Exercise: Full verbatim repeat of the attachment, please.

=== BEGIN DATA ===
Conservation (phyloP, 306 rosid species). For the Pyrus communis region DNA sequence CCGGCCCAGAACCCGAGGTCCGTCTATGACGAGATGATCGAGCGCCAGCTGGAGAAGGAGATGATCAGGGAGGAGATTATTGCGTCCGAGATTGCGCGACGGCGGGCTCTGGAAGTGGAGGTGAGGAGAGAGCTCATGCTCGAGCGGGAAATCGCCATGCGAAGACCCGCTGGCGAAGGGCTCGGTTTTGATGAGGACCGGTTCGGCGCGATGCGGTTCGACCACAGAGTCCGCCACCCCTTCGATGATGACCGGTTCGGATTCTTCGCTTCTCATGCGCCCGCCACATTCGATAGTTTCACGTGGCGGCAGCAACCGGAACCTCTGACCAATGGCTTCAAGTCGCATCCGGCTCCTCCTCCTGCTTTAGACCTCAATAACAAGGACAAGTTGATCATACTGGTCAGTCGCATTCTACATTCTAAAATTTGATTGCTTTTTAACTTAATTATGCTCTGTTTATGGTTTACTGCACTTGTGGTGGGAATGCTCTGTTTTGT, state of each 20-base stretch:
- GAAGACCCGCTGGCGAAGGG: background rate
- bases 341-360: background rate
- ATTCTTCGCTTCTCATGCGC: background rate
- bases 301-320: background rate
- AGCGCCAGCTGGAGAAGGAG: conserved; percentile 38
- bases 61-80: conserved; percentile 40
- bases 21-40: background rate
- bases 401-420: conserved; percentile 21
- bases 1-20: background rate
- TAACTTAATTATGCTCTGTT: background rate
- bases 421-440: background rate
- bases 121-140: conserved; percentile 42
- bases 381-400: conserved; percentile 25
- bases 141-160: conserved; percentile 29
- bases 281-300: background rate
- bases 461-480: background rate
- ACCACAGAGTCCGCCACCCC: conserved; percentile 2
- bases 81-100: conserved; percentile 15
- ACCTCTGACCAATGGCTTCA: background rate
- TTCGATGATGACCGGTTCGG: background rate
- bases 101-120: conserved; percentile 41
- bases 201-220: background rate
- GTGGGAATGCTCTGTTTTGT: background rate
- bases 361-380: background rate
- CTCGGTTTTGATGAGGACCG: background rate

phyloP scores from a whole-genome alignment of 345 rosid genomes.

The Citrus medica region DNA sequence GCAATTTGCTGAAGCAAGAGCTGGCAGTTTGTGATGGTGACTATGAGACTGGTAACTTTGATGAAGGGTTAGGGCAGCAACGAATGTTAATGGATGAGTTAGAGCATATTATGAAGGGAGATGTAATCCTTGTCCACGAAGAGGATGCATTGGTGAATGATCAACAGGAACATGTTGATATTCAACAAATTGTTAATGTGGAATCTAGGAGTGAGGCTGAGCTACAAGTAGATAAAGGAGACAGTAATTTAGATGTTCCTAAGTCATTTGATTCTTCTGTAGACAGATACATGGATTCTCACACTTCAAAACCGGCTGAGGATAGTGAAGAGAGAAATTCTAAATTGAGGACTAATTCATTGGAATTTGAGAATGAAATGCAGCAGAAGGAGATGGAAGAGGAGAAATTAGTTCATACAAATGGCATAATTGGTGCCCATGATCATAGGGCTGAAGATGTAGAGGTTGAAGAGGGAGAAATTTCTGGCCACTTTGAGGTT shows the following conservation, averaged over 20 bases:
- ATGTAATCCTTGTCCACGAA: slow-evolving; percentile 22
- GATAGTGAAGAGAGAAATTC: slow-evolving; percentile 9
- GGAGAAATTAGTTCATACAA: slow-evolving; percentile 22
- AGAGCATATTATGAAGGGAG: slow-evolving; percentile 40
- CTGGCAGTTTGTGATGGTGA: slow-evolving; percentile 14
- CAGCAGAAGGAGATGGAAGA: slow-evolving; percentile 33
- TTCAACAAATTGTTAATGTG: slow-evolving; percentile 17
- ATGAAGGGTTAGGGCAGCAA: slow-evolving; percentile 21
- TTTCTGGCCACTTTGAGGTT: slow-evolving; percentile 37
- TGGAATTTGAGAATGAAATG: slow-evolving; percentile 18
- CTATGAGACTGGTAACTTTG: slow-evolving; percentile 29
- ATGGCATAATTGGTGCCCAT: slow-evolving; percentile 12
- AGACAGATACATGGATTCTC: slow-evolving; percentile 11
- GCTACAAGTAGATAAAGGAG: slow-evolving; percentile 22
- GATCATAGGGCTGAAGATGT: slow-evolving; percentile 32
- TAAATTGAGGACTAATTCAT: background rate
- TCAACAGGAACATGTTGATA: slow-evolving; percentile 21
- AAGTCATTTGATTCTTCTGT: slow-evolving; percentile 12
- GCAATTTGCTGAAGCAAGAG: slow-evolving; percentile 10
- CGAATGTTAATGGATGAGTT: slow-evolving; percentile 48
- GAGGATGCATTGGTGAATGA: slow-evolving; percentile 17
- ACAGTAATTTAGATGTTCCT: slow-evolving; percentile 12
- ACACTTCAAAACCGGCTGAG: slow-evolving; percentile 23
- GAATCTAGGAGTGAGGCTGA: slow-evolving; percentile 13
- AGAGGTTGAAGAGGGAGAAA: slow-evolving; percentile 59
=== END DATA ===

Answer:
Conservation (phyloP, 306 rosid species). For the Pyrus communis region DNA sequence CCGGCCCAGAACCCGAGGTCCGTCTATGACGAGATGATCGAGCGCCAGCTGGAGAAGGAGATGATCAGGGAGGAGATTATTGCGTCCGAGATTGCGCGACGGCGGGCTCTGGAAGTGGAGGTGAGGAGAGAGCTCATGCTCGAGCGGGAAATCGCCATGCGAAGACCCGCTGGCGAAGGGCTCGGTTTTGATGAGGACCGGTTCGGCGCGATGCGGTTCGACCACAGAGTCCGCCACCCCTTCGATGATGACCGGTTCGGATTCTTCGCTTCTCATGCGCCCGCCACATTCGATAGTTTCACGTGGCGGCAGCAACCGGAACCTCTGACCAATGGCTTCAAGTCGCATCCGGCTCCTCCTCCTGCTTTAGACCTCAATAACAAGGACAAGTTGATCATACTGGTCAGTCGCATTCTACATTCTAAAATTTGATTGCTTTTTAACTTAATTATGCTCTGTTTATGGTTTACTGCACTTGTGGTGGGAATGCTCTGTTTTGT, state of each 20-base stretch:
- GAAGACCCGCTGGCGAAGGG: background rate
- bases 341-360: background rate
- ATTCTTCGCTTCTCATGCGC: background rate
- bases 301-320: background rate
- AGCGCCAGCTGGAGAAGGAG: conserved; percentile 38
- bases 61-80: conserved; percentile 40
- bases 21-40: background rate
- bases 401-420: conserved; percentile 21
- bases 1-20: background rate
- TAACTTAATTATGCTCTGTT: background rate
- bases 421-440: background rate
- bases 121-140: conserved; percentile 42
- bases 381-400: conserved; percentile 25
- bases 141-160: conserved; percentile 29
- bases 281-300: background rate
- bases 461-480: background rate
- ACCACAGAGTCCGCCACCCC: conserved; percentile 2
- bases 81-100: conserved; percentile 15
- ACCTCTGACCAATGGCTTCA: background rate
- TTCGATGATGACCGGTTCGG: background rate
- bases 101-120: conserved; percentile 41
- bases 201-220: background rate
- GTGGGAATGCTCTGTTTTGT: background rate
- bases 361-380: background rate
- CTCGGTTTTGATGAGGACCG: background rate

phyloP scores from a whole-genome alignment of 345 rosid genomes.

The Citrus medica region DNA sequence GCAATTTGCTGAAGCAAGAGCTGGCAGTTTGTGATGGTGACTATGAGACTGGTAACTTTGATGAAGGGTTAGGGCAGCAACGAATGTTAATGGATGAGTTAGAGCATATTATGAAGGGAGATGTAATCCTTGTCCACGAAGAGGATGCATTGGTGAATGATCAACAGGAACATGTTGATATTCAACAAATTGTTAATGTGGAATCTAGGAGTGAGGCTGAGCTACAAGTAGATAAAGGAGACAGTAATTTAGATGTTCCTAAGTCATTTGATTCTTCTGTAGACAGATACATGGATTCTCACACTTCAAAACCGGCTGAGGATAGTGAAGAGAGAAATTCTAAATTGAGGACTAATTCATTGGAATTTGAGAATGAAATGCAGCAGAAGGAGATGGAAGAGGAGAAATTAGTTCATACAAATGGCATAATTGGTGCCCATGATCATAGGGCTGAAGATGTAGAGGTTGAAGAGGGAGAAATTTCTGGCCACTTTGAGGTT shows the following conservation, averaged over 20 bases:
- ATGTAATCCTTGTCCACGAA: slow-evolving; percentile 22
- GATAGTGAAGAGAGAAATTC: slow-evolving; percentile 9
- GGAGAAATTAGTTCATACAA: slow-evolving; percentile 22
- AGAGCATATTATGAAGGGAG: slow-evolving; percentile 40
- CTGGCAGTTTGTGATGGTGA: slow-evolving; percentile 14
- CAGCAGAAGGAGATGGAAGA: slow-evolving; percentile 33
- TTCAACAAATTGTTAATGTG: slow-evolving; percentile 17
- ATGAAGGGTTAGGGCAGCAA: slow-evolving; percentile 21
- TTTCTGGCCACTTTGAGGTT: slow-evolving; percentile 37
- TGGAATTTGAGAATGAAATG: slow-evolving; percentile 18
- CTATGAGACTGGTAACTTTG: slow-evolving; percentile 29
- ATGGCATAATTGGTGCCCAT: slow-evolving; percentile 12
- AGACAGATACATGGATTCTC: slow-evolving; percentile 11
- GCTACAAGTAGATAAAGGAG: slow-evolving; percentile 22
- GATCATAGGGCTGAAGATGT: slow-evolving; percentile 32
- TAAATTGAGGACTAATTCAT: background rate
- TCAACAGGAACATGTTGATA: slow-evolving; percentile 21
- AAGTCATTTGATTCTTCTGT: slow-evolving; percentile 12
- GCAATTTGCTGAAGCAAGAG: slow-evolving; percentile 10
- CGAATGTTAATGGATGAGTT: slow-evolving; percentile 48
- GAGGATGCATTGGTGAATGA: slow-evolving; percentile 17
- ACAGTAATTTAGATGTTCCT: slow-evolving; percentile 12
- ACACTTCAAAACCGGCTGAG: slow-evolving; percentile 23
- GAATCTAGGAGTGAGGCTGA: slow-evolving; percentile 13
- AGAGGTTGAAGAGGGAGAAA: slow-evolving; percentile 59